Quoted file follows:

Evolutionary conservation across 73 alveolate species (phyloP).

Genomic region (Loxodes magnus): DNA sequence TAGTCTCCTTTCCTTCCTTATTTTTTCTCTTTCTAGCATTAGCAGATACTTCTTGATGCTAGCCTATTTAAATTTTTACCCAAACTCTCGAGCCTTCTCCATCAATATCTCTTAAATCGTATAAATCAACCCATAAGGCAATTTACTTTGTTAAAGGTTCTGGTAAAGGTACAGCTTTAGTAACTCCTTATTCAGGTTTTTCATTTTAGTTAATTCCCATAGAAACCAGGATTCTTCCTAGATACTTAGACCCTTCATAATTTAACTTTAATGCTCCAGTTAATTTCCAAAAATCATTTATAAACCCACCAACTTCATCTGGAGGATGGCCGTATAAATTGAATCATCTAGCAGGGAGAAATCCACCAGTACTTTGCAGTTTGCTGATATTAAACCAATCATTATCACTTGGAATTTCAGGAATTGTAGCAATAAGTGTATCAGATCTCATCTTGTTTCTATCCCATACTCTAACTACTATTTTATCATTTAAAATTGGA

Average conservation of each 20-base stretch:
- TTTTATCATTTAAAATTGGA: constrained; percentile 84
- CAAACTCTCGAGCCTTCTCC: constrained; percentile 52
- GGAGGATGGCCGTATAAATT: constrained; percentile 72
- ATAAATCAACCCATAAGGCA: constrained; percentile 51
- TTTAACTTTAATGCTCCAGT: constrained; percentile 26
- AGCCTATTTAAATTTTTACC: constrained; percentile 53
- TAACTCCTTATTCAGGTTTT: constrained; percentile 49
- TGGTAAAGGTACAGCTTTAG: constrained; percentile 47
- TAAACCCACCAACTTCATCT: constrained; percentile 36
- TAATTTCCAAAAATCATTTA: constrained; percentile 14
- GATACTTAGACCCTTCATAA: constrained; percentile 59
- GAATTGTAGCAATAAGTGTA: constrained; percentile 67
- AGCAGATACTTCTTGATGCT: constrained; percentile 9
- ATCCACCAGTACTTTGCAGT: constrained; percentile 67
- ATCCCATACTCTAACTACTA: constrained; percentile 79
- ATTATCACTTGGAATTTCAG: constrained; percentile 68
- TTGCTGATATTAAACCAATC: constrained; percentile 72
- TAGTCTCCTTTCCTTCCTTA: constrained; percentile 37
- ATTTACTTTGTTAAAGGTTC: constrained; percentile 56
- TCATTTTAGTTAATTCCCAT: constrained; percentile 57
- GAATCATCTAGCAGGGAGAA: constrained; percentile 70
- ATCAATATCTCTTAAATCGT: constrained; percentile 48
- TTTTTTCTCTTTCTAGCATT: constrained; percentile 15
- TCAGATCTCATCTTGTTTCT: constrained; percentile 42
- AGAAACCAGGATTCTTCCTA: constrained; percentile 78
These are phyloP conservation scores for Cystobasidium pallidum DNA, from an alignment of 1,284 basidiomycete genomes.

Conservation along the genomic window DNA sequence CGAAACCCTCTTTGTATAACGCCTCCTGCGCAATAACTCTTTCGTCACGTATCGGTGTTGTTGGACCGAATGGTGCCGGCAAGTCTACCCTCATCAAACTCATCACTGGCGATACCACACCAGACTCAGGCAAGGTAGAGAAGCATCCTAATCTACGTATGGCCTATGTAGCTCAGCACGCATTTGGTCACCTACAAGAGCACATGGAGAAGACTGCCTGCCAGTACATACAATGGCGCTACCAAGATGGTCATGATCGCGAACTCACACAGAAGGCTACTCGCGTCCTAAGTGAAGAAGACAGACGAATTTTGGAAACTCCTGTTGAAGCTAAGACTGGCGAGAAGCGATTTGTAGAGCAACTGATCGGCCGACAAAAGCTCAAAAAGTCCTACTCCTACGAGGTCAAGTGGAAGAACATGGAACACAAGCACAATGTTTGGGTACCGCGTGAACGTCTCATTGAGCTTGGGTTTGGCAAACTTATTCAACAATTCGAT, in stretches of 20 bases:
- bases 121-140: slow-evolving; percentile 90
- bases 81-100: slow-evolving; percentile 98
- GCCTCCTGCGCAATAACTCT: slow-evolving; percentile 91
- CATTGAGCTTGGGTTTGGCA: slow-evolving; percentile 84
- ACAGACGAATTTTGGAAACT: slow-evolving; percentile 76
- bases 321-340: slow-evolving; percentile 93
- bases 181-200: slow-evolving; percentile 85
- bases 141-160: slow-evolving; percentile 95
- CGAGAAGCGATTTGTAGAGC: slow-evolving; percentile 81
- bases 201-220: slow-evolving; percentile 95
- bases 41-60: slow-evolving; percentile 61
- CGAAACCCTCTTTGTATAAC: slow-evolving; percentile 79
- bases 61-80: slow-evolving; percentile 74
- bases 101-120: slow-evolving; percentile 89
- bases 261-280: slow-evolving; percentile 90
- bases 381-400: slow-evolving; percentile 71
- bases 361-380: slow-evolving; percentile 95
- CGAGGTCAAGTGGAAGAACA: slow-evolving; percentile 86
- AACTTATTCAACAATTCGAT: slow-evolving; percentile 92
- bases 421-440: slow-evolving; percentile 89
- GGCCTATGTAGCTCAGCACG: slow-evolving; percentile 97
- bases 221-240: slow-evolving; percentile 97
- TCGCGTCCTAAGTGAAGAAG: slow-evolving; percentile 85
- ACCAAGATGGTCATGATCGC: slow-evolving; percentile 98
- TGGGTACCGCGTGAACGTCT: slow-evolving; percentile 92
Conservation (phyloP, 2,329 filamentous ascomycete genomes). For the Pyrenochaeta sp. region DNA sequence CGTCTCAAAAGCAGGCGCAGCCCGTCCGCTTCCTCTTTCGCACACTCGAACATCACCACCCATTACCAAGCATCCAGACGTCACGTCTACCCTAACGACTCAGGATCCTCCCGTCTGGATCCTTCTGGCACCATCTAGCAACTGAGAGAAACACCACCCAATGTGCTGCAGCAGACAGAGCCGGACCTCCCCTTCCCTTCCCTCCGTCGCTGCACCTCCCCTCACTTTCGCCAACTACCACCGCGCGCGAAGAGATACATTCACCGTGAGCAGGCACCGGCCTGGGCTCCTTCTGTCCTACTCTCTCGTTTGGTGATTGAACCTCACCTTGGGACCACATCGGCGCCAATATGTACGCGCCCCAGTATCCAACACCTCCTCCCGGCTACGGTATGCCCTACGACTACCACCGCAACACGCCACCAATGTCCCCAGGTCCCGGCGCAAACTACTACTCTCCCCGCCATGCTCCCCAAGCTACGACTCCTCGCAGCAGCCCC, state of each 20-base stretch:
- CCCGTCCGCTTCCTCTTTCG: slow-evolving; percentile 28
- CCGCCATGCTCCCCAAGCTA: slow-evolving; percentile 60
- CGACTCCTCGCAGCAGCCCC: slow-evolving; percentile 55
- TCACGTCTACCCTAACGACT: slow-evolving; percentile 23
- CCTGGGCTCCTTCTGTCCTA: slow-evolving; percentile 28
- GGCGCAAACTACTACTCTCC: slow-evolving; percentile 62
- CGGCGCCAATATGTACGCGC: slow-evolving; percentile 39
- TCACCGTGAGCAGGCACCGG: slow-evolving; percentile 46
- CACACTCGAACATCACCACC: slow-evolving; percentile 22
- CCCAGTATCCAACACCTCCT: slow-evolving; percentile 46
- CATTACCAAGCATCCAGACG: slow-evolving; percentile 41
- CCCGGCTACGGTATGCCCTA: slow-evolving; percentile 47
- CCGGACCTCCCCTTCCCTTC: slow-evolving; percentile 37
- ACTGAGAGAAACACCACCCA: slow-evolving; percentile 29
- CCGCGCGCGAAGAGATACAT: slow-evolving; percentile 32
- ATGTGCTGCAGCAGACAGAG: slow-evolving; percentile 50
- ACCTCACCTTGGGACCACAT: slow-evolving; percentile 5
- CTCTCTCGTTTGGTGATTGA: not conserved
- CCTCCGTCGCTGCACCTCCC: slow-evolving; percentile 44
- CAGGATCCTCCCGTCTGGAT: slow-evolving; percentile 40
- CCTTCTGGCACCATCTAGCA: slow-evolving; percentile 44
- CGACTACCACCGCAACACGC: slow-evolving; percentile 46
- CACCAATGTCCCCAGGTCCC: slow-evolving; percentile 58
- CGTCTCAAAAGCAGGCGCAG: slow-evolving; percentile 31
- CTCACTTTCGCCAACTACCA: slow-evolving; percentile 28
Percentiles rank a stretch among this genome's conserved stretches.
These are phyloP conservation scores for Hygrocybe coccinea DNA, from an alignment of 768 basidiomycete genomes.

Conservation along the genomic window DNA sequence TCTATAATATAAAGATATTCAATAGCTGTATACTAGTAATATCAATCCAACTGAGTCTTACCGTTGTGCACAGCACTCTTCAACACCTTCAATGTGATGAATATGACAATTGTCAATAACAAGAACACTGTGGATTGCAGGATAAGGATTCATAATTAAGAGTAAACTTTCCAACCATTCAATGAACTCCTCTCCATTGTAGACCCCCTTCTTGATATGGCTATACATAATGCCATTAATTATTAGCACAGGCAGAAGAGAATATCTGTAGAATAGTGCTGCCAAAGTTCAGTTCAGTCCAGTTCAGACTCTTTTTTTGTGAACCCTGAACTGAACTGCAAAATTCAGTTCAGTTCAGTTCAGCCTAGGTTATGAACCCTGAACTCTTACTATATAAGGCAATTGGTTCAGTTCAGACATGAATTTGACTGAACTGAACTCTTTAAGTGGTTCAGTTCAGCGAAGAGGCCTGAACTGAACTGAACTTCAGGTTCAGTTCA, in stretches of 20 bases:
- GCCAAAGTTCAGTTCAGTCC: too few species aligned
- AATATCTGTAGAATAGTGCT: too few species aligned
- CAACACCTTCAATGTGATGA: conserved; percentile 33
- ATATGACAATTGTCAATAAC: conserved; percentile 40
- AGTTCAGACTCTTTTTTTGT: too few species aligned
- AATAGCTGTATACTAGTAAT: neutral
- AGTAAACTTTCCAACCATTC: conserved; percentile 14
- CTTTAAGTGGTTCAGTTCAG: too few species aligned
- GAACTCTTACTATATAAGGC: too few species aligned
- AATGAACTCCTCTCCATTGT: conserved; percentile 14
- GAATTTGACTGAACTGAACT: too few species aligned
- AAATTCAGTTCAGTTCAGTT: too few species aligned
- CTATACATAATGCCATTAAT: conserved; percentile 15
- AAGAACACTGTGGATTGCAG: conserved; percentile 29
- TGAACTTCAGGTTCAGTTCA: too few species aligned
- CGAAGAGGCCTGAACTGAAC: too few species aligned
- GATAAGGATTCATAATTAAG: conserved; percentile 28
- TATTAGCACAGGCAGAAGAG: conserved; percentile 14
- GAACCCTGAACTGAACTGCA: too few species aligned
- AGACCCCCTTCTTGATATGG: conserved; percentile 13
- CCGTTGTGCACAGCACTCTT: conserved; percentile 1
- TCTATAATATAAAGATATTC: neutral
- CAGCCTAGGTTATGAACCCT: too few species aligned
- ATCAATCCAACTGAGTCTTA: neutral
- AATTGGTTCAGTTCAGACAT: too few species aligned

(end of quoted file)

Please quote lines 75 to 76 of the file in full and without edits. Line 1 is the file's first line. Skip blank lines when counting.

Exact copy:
- CCTCCGTCGCTGCACCTCCC: slow-evolving; percentile 44
- CAGGATCCTCCCGTCTGGAT: slow-evolving; percentile 40